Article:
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Today's Stichomancy for Robert Downey Jr.

The first excerpt represents the element of Air. It speaks of mental influences and the process of thought, and is drawn from The Perfect Wagnerite: A Commentary on the Niblung's Ring by George Bernard Shaw:

following passage. Gunther, in his rage and despair, cries, "Save me, Hagen: save my honor and thy mother's who bore us both." "Nothing can save thee," replies Hagen: "neither brain nor hand, but SIEGFRIED'S DEATH." And Gunther echoes with a shudder, "SIEGFRIED'S DEATH!"


The devotion which Wagner's work inspires has been illustrated lately in a public correspondence on this very point. A writer in The Daily Telegraph having commented on the falsehood uttered by Brynhild in accusing Siegfried of having betrayed Gunther with her, a correspondence in defence of the beloved heroine was

The second excerpt represents the element of Fire. It speaks of emotional influences and base passions, and is drawn from The Call of the Canyon by Zane Grey:

for a couple of miles Carley began to discover that the trotting of a horse was the most uncomfortable motion possible to imagine. It grew worse. It became painful. It gradually got unendurable. But pride made Carley endure it until suddenly she thought she had been stabbed in the side. This strange piercing pain must be what Glenn had called a "stitch" in the side, something common to novices on horseback. Carley could have screamed. She pulled the mustang to a walk and sagged in her saddle until the pain subsided. What a blessed relief! Carley had keen sense of the difference between riding in Central Park and in Arizona. She regretted her choice of horses. Spillbeans was attractive to look at, but the pleasure of riding him was a delusion. Flo had said his gait resembled the motion of a rocking

The Call of the Canyon
The third excerpt represents the element of Water. It speaks of pure spiritual influences and feelings of love, and is drawn from Jude the Obscure by Thomas Hardy:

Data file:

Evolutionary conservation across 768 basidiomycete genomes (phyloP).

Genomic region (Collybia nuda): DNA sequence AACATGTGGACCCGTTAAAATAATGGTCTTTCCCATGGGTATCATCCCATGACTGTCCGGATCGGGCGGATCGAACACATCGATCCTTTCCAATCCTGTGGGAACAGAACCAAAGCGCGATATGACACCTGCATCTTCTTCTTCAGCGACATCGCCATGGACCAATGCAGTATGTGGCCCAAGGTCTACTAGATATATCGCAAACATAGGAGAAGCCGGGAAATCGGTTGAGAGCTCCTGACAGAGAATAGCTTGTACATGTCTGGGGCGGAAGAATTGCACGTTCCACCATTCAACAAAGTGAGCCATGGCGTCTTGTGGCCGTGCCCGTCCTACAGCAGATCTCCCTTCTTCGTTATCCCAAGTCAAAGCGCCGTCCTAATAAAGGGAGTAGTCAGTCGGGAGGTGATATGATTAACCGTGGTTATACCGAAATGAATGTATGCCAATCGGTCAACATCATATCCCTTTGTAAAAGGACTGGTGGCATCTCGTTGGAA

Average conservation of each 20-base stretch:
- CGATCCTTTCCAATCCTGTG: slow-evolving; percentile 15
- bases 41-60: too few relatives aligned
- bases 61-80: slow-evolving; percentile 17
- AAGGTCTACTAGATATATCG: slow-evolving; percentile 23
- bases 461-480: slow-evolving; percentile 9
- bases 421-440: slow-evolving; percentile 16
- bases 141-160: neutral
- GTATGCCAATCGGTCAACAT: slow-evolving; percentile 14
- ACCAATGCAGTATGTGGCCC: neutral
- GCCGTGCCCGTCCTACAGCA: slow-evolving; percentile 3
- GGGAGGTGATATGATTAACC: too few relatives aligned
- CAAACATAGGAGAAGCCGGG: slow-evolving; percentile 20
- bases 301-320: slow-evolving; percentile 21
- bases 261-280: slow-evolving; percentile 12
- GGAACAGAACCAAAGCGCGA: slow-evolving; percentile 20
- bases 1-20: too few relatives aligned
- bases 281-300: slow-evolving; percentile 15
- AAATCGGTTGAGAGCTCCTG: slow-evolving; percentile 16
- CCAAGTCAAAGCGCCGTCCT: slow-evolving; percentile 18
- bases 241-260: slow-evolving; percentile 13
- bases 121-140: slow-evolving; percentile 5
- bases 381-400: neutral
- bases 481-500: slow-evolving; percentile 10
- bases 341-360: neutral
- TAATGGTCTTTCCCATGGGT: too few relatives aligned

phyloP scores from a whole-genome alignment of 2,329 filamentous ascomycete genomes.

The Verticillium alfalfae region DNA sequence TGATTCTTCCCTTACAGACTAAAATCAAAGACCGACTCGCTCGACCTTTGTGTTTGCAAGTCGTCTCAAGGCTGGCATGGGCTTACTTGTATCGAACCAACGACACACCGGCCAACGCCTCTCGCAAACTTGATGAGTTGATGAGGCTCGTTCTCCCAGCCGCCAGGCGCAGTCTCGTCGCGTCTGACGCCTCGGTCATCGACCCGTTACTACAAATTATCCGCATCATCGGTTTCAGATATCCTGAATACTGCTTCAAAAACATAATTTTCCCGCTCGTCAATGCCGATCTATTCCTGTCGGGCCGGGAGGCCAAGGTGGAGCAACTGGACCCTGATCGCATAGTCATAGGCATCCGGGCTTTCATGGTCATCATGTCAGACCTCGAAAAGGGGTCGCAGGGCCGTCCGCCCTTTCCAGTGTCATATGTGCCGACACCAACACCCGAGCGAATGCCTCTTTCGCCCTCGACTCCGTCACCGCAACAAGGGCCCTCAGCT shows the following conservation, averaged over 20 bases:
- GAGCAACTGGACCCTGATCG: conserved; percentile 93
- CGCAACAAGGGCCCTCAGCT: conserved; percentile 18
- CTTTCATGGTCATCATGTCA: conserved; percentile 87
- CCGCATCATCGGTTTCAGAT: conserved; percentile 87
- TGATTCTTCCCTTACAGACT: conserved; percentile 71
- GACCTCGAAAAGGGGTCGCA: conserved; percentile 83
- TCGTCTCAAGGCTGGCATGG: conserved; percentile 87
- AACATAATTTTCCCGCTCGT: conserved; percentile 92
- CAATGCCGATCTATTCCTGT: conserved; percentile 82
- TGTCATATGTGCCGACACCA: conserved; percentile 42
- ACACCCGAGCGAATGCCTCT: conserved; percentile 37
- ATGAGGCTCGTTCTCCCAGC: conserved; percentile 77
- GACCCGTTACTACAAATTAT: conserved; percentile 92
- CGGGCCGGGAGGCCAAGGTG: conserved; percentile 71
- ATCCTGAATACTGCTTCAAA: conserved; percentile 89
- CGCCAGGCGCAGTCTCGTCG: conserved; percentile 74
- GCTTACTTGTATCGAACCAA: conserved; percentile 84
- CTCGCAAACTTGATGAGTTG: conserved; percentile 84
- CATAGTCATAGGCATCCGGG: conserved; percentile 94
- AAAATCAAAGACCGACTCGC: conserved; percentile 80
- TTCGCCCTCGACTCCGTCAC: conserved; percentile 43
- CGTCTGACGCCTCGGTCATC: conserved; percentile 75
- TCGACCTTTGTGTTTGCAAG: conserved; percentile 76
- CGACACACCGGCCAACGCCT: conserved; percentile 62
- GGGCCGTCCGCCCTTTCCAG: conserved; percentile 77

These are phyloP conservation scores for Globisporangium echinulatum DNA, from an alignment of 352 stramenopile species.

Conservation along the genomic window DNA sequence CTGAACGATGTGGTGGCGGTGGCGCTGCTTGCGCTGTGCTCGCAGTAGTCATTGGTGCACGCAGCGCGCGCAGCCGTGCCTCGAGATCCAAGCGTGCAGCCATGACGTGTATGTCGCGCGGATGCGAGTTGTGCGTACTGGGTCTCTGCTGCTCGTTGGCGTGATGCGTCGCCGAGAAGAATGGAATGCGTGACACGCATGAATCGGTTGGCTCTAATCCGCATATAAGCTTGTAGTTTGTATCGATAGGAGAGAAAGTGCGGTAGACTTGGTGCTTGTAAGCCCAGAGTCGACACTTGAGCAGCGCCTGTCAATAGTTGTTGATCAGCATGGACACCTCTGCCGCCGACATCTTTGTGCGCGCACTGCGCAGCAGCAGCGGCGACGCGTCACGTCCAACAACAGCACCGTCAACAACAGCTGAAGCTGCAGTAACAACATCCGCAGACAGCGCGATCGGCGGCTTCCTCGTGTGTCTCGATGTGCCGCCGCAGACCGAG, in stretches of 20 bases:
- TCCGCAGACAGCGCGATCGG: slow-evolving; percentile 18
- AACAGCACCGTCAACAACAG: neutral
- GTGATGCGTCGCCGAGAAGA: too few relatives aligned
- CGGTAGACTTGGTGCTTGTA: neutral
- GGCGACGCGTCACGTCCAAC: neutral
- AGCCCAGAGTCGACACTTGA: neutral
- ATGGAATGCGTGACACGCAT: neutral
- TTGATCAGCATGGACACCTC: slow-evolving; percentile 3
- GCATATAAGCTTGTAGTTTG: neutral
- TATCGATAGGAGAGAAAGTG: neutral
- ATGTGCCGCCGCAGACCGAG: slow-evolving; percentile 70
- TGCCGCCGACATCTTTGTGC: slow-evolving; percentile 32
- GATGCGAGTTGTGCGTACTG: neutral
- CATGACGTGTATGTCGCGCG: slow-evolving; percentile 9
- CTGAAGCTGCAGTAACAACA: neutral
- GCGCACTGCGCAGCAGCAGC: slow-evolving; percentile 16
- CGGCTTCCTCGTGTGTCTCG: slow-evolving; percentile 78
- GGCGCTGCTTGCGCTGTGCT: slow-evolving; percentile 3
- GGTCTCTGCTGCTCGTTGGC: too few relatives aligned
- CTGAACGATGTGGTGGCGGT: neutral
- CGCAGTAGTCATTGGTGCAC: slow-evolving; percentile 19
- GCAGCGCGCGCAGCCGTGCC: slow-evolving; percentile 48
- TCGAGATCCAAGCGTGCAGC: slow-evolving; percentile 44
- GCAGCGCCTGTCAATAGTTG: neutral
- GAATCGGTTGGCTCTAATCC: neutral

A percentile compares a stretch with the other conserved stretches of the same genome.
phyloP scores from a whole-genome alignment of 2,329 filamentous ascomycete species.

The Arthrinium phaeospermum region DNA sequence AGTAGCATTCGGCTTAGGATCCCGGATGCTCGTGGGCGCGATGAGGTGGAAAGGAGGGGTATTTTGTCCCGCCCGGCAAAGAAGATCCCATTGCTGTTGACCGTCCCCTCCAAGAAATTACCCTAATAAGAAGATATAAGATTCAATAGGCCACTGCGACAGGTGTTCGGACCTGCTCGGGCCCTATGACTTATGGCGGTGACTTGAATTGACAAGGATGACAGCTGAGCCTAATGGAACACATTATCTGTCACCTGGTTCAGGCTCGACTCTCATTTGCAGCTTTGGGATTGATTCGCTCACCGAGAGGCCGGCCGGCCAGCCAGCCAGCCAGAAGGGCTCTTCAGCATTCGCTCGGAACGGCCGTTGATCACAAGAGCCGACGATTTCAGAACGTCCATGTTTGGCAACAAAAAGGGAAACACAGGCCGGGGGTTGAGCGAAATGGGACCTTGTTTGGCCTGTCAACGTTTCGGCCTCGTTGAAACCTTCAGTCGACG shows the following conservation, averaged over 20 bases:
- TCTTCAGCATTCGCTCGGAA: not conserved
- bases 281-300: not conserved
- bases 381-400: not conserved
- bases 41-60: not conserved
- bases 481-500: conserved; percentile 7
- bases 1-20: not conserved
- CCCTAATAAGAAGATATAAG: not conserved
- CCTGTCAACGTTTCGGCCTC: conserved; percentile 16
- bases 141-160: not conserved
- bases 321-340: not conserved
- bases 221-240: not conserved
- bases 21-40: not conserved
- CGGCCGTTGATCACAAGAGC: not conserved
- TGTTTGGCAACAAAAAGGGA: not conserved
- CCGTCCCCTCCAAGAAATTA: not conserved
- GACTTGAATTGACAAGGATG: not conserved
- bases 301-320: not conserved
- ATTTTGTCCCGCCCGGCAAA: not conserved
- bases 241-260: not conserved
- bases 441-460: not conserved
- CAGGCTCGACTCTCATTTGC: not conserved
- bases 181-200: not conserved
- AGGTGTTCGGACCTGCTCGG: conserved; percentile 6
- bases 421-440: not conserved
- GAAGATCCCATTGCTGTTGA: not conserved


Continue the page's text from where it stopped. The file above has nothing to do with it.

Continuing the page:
the training-school again."

At the last moment he persuaded her to let him make her a cup of coffee, in a portable apparatus he kept in his room for use on rising to go to his work every day before the household was astir.

"Now a dew-bit to eat with it," he said; "and off we go. You can have a regular breakfast when you get there."

They went quietly out of the house, Jude accompanying her to the station. As they departed along the street a head was thrust out of an upper window of his lodging and quickly withdrawn. Sue still seemed sorry for her rashness, and to wish she had not rebelled; telling him at parting that she would let him know as soon as she got re-admitted to the training-school. They stood

Jude the Obscure
The fourth excerpt represents the element of Earth. It speaks of physical influences and the impact of the unseen on the visible world, and is drawn from The Mucker by Edgar Rice Burroughs:

watched the men. He saw the shelter that was being built, and when it was complete he saw the girl enter it, and he knew that it was for her alone. Oda Yorimoto sucked in his lips and his eyes narrowed even more than nature had intended that they should.

A fire burned before the rude domicile that Barbara Harding was to occupy, and another, larger fire roared a hundred yards to the west where the men were congregated about Blanco, who was attempting to evolve a meal from the miscellany of his larder that had been cast up by the sea. There seemed now but little to indicate that the party was divided

The Mucker